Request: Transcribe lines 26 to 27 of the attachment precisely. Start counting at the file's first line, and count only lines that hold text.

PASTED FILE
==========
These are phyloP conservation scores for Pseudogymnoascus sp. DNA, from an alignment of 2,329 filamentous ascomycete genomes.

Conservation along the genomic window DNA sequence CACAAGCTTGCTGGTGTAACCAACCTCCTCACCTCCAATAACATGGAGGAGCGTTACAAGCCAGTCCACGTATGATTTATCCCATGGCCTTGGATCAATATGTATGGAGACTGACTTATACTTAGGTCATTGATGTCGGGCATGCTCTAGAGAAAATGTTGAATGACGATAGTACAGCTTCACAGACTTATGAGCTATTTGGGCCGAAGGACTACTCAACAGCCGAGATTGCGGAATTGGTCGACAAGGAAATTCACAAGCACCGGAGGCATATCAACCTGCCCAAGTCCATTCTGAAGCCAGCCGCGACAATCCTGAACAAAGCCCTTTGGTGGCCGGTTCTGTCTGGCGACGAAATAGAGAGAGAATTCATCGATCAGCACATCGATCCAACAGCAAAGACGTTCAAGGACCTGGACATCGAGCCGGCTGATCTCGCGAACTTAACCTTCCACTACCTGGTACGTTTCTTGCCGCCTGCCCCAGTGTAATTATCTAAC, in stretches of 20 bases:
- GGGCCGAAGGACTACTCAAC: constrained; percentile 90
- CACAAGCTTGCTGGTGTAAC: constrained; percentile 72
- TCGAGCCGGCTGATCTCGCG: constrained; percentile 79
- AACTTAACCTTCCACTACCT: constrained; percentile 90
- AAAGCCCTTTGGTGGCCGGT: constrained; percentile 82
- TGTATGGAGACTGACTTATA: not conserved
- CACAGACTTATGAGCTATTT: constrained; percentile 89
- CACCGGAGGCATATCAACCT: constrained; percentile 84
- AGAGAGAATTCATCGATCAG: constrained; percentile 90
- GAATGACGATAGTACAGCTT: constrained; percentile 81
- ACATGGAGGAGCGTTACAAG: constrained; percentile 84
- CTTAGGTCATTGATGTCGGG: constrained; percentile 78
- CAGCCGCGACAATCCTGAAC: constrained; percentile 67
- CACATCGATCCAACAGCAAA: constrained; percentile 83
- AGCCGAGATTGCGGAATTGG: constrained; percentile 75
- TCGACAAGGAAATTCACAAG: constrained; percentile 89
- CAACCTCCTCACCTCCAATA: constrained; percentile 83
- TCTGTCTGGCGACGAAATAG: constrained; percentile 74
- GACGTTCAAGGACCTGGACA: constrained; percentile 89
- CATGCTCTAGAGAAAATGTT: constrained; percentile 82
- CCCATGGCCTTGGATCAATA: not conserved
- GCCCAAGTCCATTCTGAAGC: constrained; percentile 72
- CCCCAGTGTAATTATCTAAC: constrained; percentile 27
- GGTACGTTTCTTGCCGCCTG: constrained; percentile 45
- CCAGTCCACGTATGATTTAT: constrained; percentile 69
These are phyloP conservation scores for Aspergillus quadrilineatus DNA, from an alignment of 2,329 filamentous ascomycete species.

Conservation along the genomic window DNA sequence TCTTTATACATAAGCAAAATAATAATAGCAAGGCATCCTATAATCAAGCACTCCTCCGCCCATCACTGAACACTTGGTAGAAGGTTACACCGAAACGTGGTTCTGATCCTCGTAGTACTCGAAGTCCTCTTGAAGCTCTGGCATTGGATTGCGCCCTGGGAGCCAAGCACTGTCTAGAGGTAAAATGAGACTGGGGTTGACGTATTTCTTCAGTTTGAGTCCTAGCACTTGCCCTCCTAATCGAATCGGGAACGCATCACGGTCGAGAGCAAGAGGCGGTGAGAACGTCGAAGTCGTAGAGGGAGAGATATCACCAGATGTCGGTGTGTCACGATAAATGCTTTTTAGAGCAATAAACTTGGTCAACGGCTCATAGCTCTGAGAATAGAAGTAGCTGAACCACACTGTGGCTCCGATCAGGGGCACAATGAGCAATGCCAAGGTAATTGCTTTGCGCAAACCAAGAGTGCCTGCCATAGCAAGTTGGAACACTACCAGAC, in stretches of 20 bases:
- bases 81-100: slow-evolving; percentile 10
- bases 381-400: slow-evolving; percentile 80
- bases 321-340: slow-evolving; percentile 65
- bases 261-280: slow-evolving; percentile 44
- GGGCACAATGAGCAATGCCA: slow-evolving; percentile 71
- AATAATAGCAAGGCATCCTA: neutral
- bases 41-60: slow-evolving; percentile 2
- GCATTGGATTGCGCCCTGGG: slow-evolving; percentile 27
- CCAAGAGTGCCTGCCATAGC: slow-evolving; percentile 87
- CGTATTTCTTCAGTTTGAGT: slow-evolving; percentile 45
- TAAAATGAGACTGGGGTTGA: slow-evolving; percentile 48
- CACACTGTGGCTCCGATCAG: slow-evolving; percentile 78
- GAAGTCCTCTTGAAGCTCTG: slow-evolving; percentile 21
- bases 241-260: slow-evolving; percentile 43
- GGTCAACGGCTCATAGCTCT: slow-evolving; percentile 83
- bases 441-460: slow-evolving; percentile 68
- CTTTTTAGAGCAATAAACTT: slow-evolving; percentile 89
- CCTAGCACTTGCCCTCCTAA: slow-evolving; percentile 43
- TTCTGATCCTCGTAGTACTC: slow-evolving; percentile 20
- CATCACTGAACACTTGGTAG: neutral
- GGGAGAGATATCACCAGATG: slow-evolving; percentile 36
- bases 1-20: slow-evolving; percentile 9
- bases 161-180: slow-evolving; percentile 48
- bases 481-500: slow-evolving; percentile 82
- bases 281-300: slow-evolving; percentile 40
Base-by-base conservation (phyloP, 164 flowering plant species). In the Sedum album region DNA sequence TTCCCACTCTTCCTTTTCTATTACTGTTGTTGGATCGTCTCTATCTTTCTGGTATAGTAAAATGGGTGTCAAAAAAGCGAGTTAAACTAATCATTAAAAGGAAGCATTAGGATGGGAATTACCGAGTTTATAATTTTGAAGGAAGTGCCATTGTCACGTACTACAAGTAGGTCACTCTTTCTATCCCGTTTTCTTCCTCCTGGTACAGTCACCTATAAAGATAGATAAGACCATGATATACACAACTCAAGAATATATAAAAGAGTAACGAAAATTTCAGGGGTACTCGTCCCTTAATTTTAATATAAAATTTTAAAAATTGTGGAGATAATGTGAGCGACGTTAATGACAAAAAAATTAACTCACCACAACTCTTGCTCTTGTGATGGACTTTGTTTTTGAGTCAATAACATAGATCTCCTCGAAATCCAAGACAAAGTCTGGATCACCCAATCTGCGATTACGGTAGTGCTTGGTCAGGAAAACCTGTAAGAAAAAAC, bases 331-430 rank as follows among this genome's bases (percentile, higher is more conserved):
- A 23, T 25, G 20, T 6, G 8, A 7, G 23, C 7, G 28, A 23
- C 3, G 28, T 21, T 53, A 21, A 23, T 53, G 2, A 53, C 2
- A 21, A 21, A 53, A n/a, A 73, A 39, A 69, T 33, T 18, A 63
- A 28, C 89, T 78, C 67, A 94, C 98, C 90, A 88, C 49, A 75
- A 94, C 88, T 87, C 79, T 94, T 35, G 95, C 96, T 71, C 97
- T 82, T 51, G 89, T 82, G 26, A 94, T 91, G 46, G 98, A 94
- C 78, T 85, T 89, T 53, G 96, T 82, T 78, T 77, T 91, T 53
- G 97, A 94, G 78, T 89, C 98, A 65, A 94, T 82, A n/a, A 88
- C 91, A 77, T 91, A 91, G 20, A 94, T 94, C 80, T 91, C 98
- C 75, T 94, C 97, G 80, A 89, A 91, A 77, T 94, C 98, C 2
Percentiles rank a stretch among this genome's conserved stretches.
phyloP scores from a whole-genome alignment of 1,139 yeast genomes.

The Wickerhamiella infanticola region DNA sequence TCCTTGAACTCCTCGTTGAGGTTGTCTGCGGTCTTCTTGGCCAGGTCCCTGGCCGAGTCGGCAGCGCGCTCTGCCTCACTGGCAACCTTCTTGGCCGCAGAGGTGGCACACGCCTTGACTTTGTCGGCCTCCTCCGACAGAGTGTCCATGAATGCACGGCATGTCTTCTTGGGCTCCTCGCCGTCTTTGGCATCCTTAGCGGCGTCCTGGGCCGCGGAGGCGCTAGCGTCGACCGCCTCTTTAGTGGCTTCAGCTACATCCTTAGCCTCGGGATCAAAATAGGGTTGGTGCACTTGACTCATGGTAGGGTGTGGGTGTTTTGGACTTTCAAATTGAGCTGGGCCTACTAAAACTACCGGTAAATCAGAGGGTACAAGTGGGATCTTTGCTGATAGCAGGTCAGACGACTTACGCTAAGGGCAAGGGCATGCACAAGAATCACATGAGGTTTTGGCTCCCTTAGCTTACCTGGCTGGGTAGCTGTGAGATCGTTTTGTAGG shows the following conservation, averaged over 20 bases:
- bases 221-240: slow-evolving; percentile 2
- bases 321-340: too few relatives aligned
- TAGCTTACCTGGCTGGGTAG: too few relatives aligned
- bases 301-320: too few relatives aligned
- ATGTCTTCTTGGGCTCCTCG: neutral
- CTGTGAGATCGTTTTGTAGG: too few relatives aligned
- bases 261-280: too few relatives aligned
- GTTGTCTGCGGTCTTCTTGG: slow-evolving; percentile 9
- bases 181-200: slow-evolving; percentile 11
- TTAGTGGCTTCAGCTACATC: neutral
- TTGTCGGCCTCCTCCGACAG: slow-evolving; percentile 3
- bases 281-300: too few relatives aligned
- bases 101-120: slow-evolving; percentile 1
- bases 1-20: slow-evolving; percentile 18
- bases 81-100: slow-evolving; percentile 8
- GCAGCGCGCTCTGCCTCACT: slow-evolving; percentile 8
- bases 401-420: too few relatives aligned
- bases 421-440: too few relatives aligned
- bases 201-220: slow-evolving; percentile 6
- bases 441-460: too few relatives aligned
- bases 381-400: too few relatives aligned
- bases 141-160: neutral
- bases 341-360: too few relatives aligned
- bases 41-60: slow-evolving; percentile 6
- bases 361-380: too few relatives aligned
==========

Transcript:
- GGTACGTTTCTTGCCGCCTG: constrained; percentile 45
- CCAGTCCACGTATGATTTAT: constrained; percentile 69